Center for Media Studies to Offer New Creative Media Course in Fall ’15
By Natalie DeFord ‘16
For PLU Marketing & Communications
TACOMA, Wash. (March 31, 2015)—Pacific Lutheran University students interested in creative media such as film and television no longer will have to wait for “the real world” to start learning about those industries, or how to generate content for their portfolios.
Through the Center for Media Studies (CMS), launched last September and housed within PLU’s School of Arts and Communication, special-topics courses in film, television and creative media will be offered beginning in Fall 2015.
The first new class, Creative Media-COMA 387, will be a 2-credit, full-semester course—open to any major—when registration opens April 13 for Fall classes.
The course, whose primary instructor will be MediaLab faculty advisor and Communication Professor Robert Marshall Wells, will explore subjects including film theory, scriptwriting, video production techniques and beyond.
“This is the first small step in what we hope will be the start of a full-fledged Creative Media Program at PLU,” said Wells, who also serves as director of CMS.
The intent is to provide students with opportunities to learn about visual media and ultimately create their own films and television shows. If the course is successful, it is possible other complementary courses will be approved for future semesters.
Camille Adams ‘16, Rachel Diebel ‘16 and Denae McGaha ’16, who have worked together at PLU to create extracurricular creative media in the form of short television shows, say they hope development of a formal program at PLU could lead to even greater creative opportunities—for CMS, the university and, most of all, PLU students.
“I hope that this becomes a point of pride for PLU and that students learn that they do not have to wait to be hired on to a professional production studio in order to make the stories they want to see,” said McGaha, a Communication major. “I want students to have the confidence that they have every opportunity to make a fun idea into a reality. From scriptwriting and casting, to filming and editing, and to planning a premiere event, students now have all the resources they need to make their stories come to life.”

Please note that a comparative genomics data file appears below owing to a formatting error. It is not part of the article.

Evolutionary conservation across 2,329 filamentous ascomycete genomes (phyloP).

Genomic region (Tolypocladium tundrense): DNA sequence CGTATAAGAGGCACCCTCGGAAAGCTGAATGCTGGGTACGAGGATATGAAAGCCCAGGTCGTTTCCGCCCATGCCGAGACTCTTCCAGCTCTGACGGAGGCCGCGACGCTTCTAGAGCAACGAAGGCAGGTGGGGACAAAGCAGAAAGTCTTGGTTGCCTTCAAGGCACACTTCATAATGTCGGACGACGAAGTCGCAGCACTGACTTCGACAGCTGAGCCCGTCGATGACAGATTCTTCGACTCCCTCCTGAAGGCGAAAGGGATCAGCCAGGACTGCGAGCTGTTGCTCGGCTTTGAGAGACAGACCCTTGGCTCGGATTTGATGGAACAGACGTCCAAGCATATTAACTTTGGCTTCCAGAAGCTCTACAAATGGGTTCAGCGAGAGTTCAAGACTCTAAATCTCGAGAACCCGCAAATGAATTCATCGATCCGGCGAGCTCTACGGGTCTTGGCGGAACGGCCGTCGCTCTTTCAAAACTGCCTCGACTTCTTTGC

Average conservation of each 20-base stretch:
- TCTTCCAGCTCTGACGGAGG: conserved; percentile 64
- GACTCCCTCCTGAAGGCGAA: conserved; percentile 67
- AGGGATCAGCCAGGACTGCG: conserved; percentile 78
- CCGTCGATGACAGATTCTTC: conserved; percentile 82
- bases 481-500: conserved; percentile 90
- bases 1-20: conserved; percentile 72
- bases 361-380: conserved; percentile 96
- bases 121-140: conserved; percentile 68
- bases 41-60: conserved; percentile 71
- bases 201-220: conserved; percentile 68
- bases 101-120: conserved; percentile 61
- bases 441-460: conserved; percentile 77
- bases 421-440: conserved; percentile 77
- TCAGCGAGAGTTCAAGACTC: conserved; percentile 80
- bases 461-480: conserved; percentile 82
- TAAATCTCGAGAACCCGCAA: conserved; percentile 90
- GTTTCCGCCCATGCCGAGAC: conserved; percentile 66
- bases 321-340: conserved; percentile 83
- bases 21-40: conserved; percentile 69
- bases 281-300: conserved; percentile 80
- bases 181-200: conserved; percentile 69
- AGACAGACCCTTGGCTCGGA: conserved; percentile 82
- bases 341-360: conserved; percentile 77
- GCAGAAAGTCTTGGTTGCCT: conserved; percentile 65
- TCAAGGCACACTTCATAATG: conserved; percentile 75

“PLU students have thoughtful questions and global stories to tell and are currently missing an important outlet to do so,” added Adams, an English major. “Students should be able to experiment with all avenues of interest in college, and this is a major area that is just waiting to be developed at PLU.”
They said such a program also could have extensive community impact for PLU, such as establishment of film festivals, film competitions that could involve local public schools and other universities, and student-produced creative works that would be seen by on- and off-campus audiences.
Adams, Diebel and McGaha are members of a team of PLU students that produced a 2014 web series titled Impressions, which was nominated for a screenwriting College Division Emmy Award by the National Academy of Arts and Sciences Northwest Chapter. They’re now working on their second web series, Dear Emily, which airs on PLU’s MastTV.
“In my experience creating independent web series at PLU, the campus community comes together because of such projects and gets incredibly involved, whether as participants in the cast, or crew, or as viewers,” Adams said.
Said Diebel, an English major: “I think that the student body loves the idea of things made for PLU students by PLU students.”